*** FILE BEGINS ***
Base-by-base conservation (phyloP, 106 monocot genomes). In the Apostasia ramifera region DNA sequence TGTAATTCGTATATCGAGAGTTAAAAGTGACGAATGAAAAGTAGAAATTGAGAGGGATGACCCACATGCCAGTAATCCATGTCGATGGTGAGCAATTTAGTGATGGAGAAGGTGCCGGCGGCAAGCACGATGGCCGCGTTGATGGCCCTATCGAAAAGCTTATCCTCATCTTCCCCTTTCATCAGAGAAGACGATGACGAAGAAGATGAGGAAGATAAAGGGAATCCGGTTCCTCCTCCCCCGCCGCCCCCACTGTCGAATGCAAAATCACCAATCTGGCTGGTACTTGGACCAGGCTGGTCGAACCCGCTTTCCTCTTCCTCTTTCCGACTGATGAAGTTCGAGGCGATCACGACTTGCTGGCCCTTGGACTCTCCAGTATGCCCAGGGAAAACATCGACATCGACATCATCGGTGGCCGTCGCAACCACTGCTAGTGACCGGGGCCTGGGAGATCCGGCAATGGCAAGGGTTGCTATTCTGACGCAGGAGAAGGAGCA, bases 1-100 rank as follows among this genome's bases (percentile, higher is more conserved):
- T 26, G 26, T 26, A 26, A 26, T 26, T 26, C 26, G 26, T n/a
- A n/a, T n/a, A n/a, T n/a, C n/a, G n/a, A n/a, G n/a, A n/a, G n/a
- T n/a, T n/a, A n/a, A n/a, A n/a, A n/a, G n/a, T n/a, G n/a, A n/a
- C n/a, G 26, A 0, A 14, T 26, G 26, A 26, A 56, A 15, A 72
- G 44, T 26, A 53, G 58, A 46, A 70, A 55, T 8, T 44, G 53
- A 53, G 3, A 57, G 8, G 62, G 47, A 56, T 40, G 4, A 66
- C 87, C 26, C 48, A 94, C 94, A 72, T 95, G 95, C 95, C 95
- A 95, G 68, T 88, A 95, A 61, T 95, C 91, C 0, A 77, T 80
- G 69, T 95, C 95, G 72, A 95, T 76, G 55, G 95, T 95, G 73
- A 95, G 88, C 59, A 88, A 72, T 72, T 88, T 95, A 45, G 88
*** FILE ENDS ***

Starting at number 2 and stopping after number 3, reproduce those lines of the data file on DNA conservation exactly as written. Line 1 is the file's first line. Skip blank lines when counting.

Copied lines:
- T 26, G 26, T 26, A 26, A 26, T 26, T 26, C 26, G 26, T n/a
- A n/a, T n/a, A n/a, T n/a, C n/a, G n/a, A n/a, G n/a, A n/a, G n/a